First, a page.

Public Philosophy and OutreachCategory
The University of Pennsylvania is offering a course that will teach undergraduates how to teach philosophy to high school students. (more…)
Philosophy of Science Communication is not just the Philosophy of “Science Communication,” but also the Communication of “Philosophy of Science”. Philosophy of science is not well-known outside of the philosophical discipline. (more…)
“Call me elitist, if you will. If that means a professional who knows that he knows more than non-professionals, then I’m happy to be an elitist.” (more…)
This is just a heads-up that World Philosophy Day this year falls on Thursday, November 21st. (more…)
The American Philosophical Association (APA) has announced the winners of its 2019 Public Philosophy Op-Ed Contest.
“What I’m suggesting here is… doing philosophy with the public not just because of what we think we can offer with our expertise, but because of what we think the public can offer philosophy.” (more…)
“It’s war, the soul of humanity is at stake, and the discipline that has been in isolation training for 2000 years for this very moment is too busy pointing out tiny errors in each other’s technique to actually join the fight..” (more…)
This year, nine U.S. states have passed legislation that bans early abortions in an attempt to provoke a challenge to the abortion rights protected by the 1973 Supreme Court Roe v. Wade decision. (more…)
Philosophers may be forgiven for doing a double take at this headline at The Atlantic: “The New Science of How to Argue—Constructively“. New??? Hello there? Perhaps you’ve heard of… philosophy?
In Parenthesis, an initiative directed by philosophers Claire Mac Cumhaill (Durham) and Rachael Wiseman (Liverpool), has teamed up with An Post, the Republic of Ireland’s postal service, to develop a new public philosophy project.
This past Sunday’s edition of the Star-Ledger, the leading New Jersey-based newspaper, published five brief proposals to “upgrade democracy” authored by political philosophers and theorists, alongside assessments of their practicality by scholars from Rutgers’ Eagleton Institute of Politics. (more…)
Readers may recall our discussion last month of the column by Agnes Callard (Chicago) in which she questions whether public philosophy is good. In response, the Executive Committee of the Public Philosophy Network (PPN) has now issued a helpful reply. (more…)
“When Aristotle said that the intellectual life is one of serious leisure, I believe he was trying to avoid the Scylla of business and the Charybdis of pleasure. If philosophy offered helpful answers to the questions you were asking anyways, it wouldn’t be leisurely; if it added fun to the life you were living anyways, it wouldn’t be serious.” (more…)
Bel Arabi Falsafa (“Philosophy in Plain Arabic”) is a new initiative at the American University in Cairo that aims to “democratize access to philosophy and change popular perceptions of it not just in Egypt, but also in the Arabic-speaking world as a whole.” (more…)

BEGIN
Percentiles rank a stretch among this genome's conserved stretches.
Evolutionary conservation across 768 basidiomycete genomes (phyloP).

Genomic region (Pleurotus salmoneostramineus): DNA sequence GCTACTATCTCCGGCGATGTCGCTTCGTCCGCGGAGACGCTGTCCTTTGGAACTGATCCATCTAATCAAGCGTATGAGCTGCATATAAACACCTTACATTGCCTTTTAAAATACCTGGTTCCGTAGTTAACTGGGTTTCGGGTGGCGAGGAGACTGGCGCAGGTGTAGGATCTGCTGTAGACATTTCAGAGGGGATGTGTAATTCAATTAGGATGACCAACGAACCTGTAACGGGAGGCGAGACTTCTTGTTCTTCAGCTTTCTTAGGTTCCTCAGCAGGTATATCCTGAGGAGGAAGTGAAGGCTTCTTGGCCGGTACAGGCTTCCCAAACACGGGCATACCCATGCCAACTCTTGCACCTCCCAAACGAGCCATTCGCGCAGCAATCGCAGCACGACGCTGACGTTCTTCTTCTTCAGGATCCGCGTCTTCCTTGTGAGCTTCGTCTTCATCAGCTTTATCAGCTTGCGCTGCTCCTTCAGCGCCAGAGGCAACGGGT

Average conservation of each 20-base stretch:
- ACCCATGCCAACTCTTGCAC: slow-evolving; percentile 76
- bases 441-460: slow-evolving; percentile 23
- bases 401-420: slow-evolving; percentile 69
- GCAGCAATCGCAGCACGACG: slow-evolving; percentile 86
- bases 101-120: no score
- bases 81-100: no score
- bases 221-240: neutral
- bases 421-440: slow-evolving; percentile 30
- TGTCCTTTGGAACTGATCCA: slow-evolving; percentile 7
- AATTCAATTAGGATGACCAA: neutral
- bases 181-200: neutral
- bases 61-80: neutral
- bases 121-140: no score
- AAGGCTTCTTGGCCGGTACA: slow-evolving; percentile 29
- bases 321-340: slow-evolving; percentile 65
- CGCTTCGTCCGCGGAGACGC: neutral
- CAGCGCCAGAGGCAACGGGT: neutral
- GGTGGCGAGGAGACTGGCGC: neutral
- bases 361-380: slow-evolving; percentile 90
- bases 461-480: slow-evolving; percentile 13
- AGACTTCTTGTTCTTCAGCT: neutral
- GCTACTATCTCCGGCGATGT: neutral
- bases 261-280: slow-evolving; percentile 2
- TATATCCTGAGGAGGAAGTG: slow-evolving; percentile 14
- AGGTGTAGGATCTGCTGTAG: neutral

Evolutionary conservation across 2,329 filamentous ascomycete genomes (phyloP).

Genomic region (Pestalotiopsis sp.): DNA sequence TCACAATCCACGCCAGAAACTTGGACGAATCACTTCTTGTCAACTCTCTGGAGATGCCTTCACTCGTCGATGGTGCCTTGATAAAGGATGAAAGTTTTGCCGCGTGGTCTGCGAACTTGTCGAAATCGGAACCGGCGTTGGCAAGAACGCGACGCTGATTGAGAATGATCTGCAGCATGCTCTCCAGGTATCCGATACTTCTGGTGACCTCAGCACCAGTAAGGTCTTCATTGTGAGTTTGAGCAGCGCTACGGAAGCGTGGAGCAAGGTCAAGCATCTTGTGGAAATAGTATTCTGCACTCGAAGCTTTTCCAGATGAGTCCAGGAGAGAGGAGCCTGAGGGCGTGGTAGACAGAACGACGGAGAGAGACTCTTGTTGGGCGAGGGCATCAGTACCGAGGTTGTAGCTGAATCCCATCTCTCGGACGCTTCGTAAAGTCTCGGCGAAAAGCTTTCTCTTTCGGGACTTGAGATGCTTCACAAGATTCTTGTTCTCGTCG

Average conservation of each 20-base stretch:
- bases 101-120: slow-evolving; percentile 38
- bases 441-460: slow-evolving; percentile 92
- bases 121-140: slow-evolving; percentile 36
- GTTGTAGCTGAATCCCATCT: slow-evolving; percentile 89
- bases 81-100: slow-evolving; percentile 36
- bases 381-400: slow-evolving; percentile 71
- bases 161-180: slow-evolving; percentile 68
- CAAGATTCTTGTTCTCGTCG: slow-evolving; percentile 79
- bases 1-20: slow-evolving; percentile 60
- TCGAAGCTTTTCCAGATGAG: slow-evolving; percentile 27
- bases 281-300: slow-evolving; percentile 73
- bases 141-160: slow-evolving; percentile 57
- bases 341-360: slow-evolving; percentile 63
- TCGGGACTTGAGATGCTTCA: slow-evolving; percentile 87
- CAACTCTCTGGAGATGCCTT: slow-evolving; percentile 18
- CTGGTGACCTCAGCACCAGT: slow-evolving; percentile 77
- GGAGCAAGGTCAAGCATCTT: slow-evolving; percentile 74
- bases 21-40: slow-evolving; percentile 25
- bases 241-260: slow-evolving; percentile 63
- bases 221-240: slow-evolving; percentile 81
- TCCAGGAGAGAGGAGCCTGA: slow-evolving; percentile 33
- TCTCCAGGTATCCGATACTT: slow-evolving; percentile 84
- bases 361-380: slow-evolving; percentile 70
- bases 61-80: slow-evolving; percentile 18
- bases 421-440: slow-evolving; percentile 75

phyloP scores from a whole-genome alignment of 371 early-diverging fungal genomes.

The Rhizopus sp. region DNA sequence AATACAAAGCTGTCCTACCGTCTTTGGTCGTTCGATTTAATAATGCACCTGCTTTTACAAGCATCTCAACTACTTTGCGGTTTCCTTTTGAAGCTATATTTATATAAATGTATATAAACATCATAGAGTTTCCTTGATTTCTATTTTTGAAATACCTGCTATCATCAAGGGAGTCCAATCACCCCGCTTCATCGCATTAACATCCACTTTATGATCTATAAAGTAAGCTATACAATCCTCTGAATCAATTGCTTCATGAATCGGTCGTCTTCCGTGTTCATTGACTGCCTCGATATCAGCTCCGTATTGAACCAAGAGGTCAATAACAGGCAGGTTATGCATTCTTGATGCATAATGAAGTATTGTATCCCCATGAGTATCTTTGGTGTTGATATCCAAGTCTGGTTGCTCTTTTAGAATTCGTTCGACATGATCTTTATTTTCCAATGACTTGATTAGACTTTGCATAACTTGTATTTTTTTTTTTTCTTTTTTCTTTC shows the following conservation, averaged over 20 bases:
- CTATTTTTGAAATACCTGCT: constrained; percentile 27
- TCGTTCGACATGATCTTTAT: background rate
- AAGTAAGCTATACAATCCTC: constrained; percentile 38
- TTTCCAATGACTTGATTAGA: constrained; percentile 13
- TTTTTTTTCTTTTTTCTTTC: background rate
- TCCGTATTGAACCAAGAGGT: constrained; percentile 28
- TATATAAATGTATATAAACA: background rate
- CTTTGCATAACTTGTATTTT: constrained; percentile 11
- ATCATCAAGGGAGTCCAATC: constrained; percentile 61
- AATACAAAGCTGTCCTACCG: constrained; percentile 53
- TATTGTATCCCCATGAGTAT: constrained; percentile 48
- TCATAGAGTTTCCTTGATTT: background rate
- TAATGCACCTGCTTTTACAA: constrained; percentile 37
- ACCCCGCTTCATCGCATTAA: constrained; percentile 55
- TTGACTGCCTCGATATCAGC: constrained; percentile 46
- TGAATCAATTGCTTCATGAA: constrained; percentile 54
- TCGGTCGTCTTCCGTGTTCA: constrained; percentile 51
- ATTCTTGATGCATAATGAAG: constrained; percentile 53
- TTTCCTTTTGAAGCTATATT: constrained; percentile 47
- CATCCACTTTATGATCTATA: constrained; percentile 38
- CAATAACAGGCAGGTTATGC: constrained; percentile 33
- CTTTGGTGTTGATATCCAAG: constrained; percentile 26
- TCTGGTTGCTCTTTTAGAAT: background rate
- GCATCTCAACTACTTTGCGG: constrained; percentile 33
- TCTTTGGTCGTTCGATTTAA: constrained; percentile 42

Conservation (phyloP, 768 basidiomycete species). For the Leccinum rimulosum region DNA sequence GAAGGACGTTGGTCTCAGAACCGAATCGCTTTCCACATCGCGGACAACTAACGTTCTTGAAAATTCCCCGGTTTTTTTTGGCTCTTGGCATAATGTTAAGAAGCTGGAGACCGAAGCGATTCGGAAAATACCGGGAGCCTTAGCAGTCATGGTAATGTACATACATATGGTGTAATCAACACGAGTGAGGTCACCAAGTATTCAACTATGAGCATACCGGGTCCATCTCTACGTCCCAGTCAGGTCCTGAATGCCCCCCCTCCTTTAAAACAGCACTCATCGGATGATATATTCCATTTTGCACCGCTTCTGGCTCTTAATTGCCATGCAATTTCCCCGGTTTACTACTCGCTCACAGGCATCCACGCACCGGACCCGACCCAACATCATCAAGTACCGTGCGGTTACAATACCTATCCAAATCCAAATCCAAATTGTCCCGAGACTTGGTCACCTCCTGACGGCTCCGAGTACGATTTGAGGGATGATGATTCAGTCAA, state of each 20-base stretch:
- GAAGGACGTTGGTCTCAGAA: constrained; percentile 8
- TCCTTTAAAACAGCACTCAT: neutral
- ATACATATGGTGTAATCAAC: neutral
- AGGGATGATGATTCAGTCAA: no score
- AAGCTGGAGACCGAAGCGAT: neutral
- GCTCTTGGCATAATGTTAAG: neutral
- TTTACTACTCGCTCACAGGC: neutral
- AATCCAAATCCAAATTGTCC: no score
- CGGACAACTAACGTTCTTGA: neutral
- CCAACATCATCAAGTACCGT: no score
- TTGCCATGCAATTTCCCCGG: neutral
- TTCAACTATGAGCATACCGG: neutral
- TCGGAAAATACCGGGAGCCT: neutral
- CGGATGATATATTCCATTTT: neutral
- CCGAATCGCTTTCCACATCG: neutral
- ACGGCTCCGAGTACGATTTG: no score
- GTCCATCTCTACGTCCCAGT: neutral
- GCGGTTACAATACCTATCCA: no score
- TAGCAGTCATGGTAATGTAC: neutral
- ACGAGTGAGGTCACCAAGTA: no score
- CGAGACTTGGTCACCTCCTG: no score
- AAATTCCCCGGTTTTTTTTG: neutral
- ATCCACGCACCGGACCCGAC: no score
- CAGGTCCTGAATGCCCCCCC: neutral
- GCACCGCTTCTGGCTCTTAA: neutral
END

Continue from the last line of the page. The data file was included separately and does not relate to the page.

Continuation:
Hi-Phi Nation, an audio program that takes things of interest to most people and turns them inside out to reveal fascinating philosophical questions and problems, has been picked up by the popular online magazine, Slate. (more…)
Two philosophers with relatively popular Twitter accounts have quit using the social media service in recent days, both citing the mental tolls their engagement with other Twitter users has taken. (more…)
In February, in the chapel of San Quentin State Prison, seven philosophy undergraduates from the University of California, Santa Cruz faced off against a group of prison inmates—in an ethics discussion. (more…)
What’s a game jam and what could it possibly have to do with philosophy? (more…)
The Whiting Foundation, a grant-making organization promoting the humanities in American culture, has awarded one of its Public Engagement Fellowships to Cristina Cammarano, assistant professor of philosophy at Salisbury University. (more…)
A philosopher has recently collaborated with a mental health organization to deliver a series of philosophy of mind workshops for people with an interest in mental health (including those with lived experience, mental health advocates, and service providers). (more…)
“Philosophy always causes offense—perhaps it should cause offense,” says philosopher Peter Singer, Ira W. DeCamp Professor of Bioethics at the University Center for Human Values at Princeton University, in a recent interview, below. (more…)
John Corvino, professor of philosophy and dean of the Honors College at Wayne State University—and public philosopher extraordinaire—has created a new series of videos to help people learn to argue well. (more…)
“Science communication is a profession in its own right with journals, higher degrees and careers paths,” notes philosopher Brendan Larvor (Hertfordshire). Yet there does not appear to be much of a “philosophy communication” analog. He notes, “so far as I know there is no research on public attitudes towards philosophy and philosophers.” (more…)